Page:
Greg Highwood-Mack

His name was Greg Highwood-Mack and on the 19th March – after nine days in intensive care – in the arms of those who loved him and whom he loved most dearly, he slipped away.

The last time we hugged was the morning of the 10th March. It seemed like any other day…but I suppose that’s what most days feel like. What I wouldn’t give for ordinary. The truth is it was never ordinary with Greg. From the very start he made his mark – arriving 5 weeks early to the surprise of his parents. I suppose it was the trauma of this particular experience that led to Greg’s aversion to arriving early ever again…but he was always worth the wait.

Greg was the boy I was going to marry. He came into my life two years ago…if asked whether I would do it again, knowing the painful conclusion…I wouldn’t hesitate to say yes – I would redo every second. I loved being loved by Greg. And if I had the chance to do it all again – I would do it with even more love. I would listen more, I would give more time, I would agree more and argue less, I would insist more but nag less, I would be there more. I would cherish more.

We met in Covent Garden under the clock on St Paul’s Church. I was a little delayed due to train signal failure, but Greg didn’t seem to mind. I learned very quickly that this was because late was the way Greg preferred to arrive. And I’d been learning ever since. I learned that certain olive oils could only be used on special occasions and that anything French, other than cars, was best. I learned that hugs could feel like home. I learned that if he didn’t buy it, find it, suggest it or make it, it was probably ‘crap.’ I learned to cook with Greg peering over my shoulder in a supervisor fashion and I learned that tweezers were an essential tool. I learned that waiting for the right time was usually a waste of time, but that sleeping in on Sundays was not. I learned that he too needed reassurance.

Greg was the first person who made me feel confident in love. Who made me believe he felt lucky to have me in his life. He was never intimidated by my ambition and strength, but he allowed me to be vulnerable and took care of me when he knew I needed it. He made me laugh. He also taught me how to communicate. Rather than running away from my silences, he worked hard to break them. He taught me that arguments were part of the process of learning someone. He wanted what was best for me even if it meant giving something up himself. He taught me to try new things – taking me to the places he loved and promising to find new places we would both love. We dreamed up a life together – including the places we would visit, the children we would have and the house we would one day build.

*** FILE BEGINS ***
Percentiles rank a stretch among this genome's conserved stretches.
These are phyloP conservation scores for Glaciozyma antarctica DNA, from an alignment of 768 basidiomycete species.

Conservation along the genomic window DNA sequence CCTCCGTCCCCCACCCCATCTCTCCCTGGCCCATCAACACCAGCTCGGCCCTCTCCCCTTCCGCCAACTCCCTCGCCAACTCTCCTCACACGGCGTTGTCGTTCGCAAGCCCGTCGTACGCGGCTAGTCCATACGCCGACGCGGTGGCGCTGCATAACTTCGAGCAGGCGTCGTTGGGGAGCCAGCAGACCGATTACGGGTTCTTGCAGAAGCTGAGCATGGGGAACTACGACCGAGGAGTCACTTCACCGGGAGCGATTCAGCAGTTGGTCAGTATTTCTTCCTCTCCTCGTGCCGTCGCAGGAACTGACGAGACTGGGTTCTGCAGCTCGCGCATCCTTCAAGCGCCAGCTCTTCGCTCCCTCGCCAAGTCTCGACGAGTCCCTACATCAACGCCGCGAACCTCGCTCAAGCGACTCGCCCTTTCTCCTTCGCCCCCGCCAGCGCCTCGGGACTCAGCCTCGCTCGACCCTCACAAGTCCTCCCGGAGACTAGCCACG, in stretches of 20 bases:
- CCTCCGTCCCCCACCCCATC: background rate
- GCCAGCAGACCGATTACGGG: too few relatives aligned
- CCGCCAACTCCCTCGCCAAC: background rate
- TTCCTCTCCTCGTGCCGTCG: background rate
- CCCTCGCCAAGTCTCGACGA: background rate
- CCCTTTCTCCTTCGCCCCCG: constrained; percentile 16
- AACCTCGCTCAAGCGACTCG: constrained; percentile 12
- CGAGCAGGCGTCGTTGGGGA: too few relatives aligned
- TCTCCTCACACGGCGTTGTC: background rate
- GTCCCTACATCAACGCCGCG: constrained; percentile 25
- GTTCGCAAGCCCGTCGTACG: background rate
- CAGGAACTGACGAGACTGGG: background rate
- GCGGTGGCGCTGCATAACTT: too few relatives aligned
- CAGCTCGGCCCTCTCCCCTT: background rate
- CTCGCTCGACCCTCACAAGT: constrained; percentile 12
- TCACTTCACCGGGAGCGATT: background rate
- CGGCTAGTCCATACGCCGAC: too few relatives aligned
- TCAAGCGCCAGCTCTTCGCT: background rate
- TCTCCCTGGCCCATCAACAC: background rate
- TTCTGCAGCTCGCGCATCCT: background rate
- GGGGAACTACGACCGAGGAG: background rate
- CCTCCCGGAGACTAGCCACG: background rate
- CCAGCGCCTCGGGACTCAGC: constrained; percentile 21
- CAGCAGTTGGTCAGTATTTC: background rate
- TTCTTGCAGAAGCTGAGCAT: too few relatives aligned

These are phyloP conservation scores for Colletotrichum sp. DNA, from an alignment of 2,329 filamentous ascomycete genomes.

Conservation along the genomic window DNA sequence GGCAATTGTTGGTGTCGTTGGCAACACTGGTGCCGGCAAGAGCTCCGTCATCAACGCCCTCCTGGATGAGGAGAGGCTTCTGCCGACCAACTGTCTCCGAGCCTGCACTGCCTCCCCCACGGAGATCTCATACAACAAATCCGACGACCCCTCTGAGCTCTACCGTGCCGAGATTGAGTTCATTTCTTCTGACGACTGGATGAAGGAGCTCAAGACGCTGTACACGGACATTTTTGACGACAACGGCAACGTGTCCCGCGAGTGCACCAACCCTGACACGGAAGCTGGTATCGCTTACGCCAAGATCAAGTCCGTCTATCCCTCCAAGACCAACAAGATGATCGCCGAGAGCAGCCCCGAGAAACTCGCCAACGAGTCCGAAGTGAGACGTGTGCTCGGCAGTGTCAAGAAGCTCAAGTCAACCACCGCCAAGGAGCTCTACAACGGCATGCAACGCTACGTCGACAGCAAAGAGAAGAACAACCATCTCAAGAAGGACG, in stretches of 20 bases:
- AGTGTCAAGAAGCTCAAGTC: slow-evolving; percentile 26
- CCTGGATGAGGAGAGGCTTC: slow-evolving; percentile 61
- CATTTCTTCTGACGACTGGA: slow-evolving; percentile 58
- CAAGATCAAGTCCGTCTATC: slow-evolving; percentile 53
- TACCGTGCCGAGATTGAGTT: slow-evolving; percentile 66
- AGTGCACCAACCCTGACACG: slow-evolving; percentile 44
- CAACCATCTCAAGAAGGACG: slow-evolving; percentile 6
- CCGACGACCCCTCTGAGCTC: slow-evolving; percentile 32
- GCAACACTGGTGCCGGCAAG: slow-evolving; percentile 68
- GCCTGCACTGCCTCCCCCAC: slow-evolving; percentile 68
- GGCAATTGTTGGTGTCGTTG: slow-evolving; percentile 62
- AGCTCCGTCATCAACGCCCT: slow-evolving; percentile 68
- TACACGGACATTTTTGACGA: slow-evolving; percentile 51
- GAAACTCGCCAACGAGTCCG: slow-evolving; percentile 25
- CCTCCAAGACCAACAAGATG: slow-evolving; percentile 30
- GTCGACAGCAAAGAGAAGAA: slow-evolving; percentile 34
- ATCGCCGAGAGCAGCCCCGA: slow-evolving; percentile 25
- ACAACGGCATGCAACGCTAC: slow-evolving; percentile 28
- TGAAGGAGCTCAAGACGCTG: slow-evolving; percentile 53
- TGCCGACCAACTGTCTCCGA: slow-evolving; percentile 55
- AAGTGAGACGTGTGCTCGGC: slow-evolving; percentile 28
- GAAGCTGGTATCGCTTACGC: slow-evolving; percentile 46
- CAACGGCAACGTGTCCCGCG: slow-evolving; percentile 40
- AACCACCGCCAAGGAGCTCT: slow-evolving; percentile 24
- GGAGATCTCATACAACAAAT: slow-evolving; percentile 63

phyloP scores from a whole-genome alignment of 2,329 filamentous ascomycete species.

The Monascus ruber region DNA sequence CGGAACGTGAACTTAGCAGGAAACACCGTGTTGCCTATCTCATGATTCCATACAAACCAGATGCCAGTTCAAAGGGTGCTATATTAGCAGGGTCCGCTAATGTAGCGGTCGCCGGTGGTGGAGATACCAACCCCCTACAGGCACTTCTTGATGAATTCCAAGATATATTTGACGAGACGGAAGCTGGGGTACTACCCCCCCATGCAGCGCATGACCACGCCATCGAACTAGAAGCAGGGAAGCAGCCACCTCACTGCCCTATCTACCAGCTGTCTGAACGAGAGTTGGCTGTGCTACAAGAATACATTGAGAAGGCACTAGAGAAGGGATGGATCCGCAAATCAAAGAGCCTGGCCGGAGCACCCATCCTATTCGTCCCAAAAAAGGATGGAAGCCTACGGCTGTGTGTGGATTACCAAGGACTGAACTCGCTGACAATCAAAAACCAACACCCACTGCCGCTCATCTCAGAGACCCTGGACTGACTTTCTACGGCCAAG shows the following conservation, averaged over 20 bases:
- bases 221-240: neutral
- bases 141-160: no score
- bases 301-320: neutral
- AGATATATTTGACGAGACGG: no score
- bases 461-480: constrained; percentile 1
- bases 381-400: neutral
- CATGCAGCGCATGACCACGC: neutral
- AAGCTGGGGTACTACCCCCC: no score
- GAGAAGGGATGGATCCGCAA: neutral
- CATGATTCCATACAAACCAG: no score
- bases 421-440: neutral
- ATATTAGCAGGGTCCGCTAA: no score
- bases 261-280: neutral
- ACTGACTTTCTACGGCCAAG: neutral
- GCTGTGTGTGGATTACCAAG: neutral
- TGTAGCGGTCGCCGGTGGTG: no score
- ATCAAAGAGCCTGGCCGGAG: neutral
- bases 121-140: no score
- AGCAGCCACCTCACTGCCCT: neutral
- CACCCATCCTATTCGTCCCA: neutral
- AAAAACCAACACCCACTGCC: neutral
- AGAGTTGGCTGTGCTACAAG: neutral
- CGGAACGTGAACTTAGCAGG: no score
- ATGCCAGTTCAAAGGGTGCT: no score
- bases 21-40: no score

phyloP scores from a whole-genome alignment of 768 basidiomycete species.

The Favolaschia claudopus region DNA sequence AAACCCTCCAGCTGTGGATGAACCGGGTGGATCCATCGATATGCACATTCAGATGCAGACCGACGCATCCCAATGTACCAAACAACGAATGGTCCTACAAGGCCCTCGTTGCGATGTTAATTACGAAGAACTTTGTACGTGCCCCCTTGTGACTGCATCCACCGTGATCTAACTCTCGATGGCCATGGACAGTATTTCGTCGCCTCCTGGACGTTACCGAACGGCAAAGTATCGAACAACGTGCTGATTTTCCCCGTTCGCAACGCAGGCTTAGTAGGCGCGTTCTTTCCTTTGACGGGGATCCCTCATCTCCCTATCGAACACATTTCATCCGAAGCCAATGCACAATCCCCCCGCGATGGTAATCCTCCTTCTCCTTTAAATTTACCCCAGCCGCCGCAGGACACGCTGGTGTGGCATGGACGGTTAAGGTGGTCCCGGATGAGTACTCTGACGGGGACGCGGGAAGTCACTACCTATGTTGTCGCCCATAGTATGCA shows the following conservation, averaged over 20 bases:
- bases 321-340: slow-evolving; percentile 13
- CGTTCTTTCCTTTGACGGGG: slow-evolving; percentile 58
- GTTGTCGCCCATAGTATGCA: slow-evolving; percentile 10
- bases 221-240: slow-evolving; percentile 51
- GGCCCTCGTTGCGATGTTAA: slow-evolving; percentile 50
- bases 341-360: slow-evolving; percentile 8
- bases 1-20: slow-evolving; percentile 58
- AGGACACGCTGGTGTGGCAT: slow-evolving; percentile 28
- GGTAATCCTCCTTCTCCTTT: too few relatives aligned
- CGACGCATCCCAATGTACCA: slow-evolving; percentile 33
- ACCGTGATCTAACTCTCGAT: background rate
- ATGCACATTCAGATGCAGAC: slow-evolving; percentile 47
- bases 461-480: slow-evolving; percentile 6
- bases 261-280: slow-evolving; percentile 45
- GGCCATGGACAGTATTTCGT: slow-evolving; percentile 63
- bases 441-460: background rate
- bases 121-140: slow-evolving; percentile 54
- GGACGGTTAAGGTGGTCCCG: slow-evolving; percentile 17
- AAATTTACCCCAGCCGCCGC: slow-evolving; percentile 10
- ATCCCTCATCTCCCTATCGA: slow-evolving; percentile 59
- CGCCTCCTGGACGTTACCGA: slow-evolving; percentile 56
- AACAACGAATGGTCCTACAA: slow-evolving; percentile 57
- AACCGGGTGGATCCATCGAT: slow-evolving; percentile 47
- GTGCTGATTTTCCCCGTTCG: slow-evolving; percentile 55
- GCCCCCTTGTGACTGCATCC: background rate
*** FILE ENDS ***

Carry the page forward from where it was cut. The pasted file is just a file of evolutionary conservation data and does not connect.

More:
Greg held very strong convictions and he did not hesitate to share his opinions…and at times his honesty could be quite honest…but there is something wonderful about knowing and with Greg you just knew. How lovely that someone so picky picked me; that someone who wanted the best from life wanted me. Greg didn’t like secrets – he thought they were poisonous. But he never broke a promise and he never told a lie.

I miss everything about him. His incredible laugh and sense of humour, his falling asleep in my arms when we watched films, his meticulous grooming process, his obsession with the computer and online shipping, his bumbling storytelling, his commitment to those he cared for, his green eyes, his numerous and sometimes controversial opinions, his capacity to find a solution to everything, his ability to say I am sorry….and I forgive you, his explanations about how things should be done and his eventual acceptance that he too could be wrong. His passion for things…his ability to love…his stubbornness, his grumpiness…everything.

I thank him for every moment, up and down. For his laughter and his understanding, his support, his special ways of doing everything. I thank him for being proud of me and for being someone I could be proud of. I thank him for his persistence and his compromise, his grumpiness and his sweetness, for the way he always looked at me as though he’d never seen anything more beautiful.

I write this like I’ve grasped it – but most mornings I wake up and reach over to where he should be. I look forward to a day when it doesn’t hurt so much to breathe knowing how much I’ve lost…knowing how good I had it…knowing how close I was to my happily ever after…towards the day when I can instead focus on how much I gained in the beautiful years Greg and I shared together.

Like bright shadows – beautiful and sad memories follow close – clinging tightly.

Laura Manni